Give me your crumbs, your huddled cookies yearning to be eaten
February 5, 2017 2:06 AM   Subscribe

In my quest to become the world's leading expert on cookies (mostly by eating them), I'd like to find more cookbooks featuring ethnic or regional recipes for cookies. American standards like the chocolate chip need not apply.

I already have a number of cookie-focused cookbooks in English showcasing the cookies of France, Germany, Sweden, etc.; all readily available on Amazon. I'd like to find some non-European cookbooks, even if they're in languages I don't understand. Amazon doesn't carry much in the way of other languages, and what little they do have might be just translations of English books for all I know. For instance, I heard of a Mexican cookie called the Marranito, and can find recipes online for it, but would like to read more about other Mexican cookies. Surely they have a proud cookie tradition!
posted by Soliloquy to Food & Drink (11 answers total) 13 users marked this as a favorite
I haven't used this one myself (most of my best Australian recipes are in general cookbooks), but anything published by Australian Women's Weekly on 'traditional Australian' cooking is usually reliable, and from what I can see online it looks fairly comprehensive. This Margaret Fulton Baking book also looks good - Margaret is our queen of home cooking, and I can vouch for her version of Anzac biscuits, which are one of the most iconically Australian foods in existence.

By the way, if you're looking for recipes from countries with a British-English (rather than US-English) background, you might have better luck searching for 'biscuit' rather than 'cookie', as that's the term we use.
posted by une_heure_pleine at 3:18 AM on February 5, 2017 [2 favorites]

If you can get this Brazilian cookbook it is very authentic- Brazilian Cookery by Margarette De Andrade.
Try making Casadinhos.
posted by SyraCarol at 3:34 AM on February 5, 2017

If you're looking for more international flavours consider that flour based, sweet pastry 'things' that are not cakes are not part of a lot of cuisines. Small sweet things on the other hand are.

I'd then also consider if there is seasonality. Most biscuit type baking in German speaking parts is based on Christmas things. If that's of interest search for 'Weihnachtsgebäck'. I can't even get biscuits in my local bakery at other times of year. All kinds of other baked goods, often sweet, absolutely, but biscuits not so much. And that was also my experience growing up. All other biscuits eaten in my family were industrial manufacturing products and I can't even remember there being recipes for this kind of thing. People would rather bake cakes,mini tartes etc.

In Itally it's often coffee culture based, at times using nuts, not flour, at times too dry to eat without a beverage by the side, things like 'biscotti'.

I am no kind of home baking enthusiast but to me, the concept of 'cookies' is really American, British might have a biscuit with a hot beverage and I have seen recipes for these but I am not sure there is this vast wealth of recipes in many cuisines.
posted by koahiatamadl at 3:44 AM on February 5, 2017 [1 favorite]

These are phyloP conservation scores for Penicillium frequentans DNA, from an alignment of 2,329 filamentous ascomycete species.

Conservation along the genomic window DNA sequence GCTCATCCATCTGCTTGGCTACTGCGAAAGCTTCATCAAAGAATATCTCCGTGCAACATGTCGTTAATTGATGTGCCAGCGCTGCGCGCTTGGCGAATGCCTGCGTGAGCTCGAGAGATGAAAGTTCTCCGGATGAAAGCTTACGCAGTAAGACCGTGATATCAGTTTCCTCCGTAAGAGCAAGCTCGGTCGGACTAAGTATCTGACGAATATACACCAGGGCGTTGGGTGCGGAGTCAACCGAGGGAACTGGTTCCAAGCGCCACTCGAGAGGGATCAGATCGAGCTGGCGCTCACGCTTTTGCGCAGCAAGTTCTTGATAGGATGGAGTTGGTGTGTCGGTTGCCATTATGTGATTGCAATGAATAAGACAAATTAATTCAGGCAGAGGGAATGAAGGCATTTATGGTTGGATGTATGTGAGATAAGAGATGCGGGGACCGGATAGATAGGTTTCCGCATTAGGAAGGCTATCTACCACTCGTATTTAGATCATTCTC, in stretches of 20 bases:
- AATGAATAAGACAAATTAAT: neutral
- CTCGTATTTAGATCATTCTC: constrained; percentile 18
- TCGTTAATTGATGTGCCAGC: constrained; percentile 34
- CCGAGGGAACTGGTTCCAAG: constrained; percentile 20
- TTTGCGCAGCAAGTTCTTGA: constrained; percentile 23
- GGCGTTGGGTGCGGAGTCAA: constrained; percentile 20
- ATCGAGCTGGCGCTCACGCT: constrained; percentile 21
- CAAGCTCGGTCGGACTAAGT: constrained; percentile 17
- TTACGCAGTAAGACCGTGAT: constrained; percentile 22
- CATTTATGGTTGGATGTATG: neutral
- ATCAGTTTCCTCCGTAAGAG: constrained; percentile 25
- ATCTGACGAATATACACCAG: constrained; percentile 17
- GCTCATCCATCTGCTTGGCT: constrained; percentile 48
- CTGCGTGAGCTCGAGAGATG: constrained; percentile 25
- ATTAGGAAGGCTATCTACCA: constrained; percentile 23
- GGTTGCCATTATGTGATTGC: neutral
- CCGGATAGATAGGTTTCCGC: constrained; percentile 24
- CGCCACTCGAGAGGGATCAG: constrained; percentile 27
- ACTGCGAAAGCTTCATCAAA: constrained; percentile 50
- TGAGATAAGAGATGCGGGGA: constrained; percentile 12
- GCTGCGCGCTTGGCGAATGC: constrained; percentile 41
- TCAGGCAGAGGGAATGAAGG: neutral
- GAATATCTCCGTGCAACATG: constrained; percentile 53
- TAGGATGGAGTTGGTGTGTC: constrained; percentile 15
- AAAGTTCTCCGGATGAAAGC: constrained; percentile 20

Sardinian amaretti
Handy for gluten-free cookie lovers; I've made variations on this recipe multiple times and it's always turned out great. I tend to ignore the distinction between sweet and bitter almonds and just use ground ones from the grocery store; I also leave in at least a couple of egg yolks-- often more-- because I think it helps the cookies stay softer longer.

But you can also make lemon curd out of the leftover egg yolks, which is AWESOME. (That recipe says to use whole eggs; it works fine with just yolks and a bit less butter.)

Venetian zaeti (cornmeal raisin cookies)
Venetian bisse degli ebrei (S-shaped lemon cookies)
Every bakery in Venice has a bunch of different kinds of yellow cornmeal cookies. Here are two of them.
posted by Pallas Athena at 4:07 AM on February 5, 2017 [2 favorites]

posted by chesty_a_arthur at 5:25 AM on February 5, 2017 [1 favorite]

Nankhatai from the Indian subcontinent.
posted by basalganglia at 5:31 AM on February 5, 2017

Yotam Ottolenghi has some great cookie recipes. I think they are kind of a middle east fusion sort of thing but probably incorporate more of the diversity that you might be looking for? As far as I know, though, he doesn't have a baking-specific book. Here is another fusion-y desserts cookbook.

As someone mentioned upthread, a lot of non-Western countries have other dessert traditions (cakes and sweets instead of cookies, per se) so you might have some success looking in general cookbooks and going through the dessert section. I've seen recipes for yummy traditional cakes and sweets in the back of Chinese and Indian cookbooks, for example.
posted by stillmoving at 5:37 AM on February 5, 2017

I've often enjoyed Sekerpare at my local Turkish place; here are two recipes for them.
posted by Pallas Athena at 10:05 AM on February 5, 2017

I've made a couple cookie recipes from Swedish Cakes and Cookies that were quite good!
posted by vespabelle at 4:31 PM on February 5, 2017

I know you said you already have Swedish cookies. But if you don't have it, the FIKA book from IKEA is awesome (Fika: 30 Classic Swedish Baking Recipes from Bite-size Cookies to Festive Cakes). It's so pretty, and the recipes are the same as from my traditional Swedish cookbook "Vår Kokbok."
posted by gemmy at 8:55 PM on February 5, 2017

If you're willing to consider online sources, the Newfoundland recipessection of the Rock Recipes cooking blog has some regional classics. It wouldn't be Christmas without our version of snowballs and Queen Anne squares and there are a few other great cookie recipes in that section too.
posted by peppermind at 7:30 AM on February 6, 2017

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